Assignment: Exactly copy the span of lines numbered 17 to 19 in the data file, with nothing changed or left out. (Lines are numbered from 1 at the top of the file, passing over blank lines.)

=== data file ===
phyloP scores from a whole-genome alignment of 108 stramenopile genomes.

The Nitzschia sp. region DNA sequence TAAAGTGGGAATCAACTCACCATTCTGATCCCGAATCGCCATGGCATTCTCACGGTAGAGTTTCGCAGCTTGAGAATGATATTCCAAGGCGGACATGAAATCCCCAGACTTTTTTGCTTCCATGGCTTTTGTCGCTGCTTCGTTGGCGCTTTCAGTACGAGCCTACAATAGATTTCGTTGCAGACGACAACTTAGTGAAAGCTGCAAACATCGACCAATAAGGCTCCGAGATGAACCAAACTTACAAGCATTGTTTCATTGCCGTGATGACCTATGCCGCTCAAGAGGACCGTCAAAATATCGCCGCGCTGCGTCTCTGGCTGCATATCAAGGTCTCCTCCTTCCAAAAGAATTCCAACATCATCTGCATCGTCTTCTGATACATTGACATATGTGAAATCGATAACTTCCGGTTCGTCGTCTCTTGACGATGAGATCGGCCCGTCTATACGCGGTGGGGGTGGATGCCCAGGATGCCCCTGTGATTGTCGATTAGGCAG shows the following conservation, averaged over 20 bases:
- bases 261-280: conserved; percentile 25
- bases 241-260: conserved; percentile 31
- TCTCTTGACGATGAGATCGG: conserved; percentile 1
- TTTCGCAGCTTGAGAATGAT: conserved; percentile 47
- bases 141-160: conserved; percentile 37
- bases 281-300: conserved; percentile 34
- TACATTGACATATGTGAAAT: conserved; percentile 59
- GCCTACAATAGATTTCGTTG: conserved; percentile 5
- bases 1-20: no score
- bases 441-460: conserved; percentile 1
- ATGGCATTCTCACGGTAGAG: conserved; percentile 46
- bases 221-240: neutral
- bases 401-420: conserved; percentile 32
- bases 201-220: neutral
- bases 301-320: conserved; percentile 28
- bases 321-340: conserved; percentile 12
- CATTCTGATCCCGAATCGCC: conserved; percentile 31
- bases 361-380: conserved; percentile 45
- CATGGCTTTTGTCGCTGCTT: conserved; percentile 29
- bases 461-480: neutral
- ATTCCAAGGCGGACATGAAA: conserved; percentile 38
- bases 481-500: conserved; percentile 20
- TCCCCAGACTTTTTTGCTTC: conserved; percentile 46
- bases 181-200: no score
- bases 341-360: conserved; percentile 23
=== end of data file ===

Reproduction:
- bases 301-320: conserved; percentile 28
- bases 321-340: conserved; percentile 12
- CATTCTGATCCCGAATCGCC: conserved; percentile 31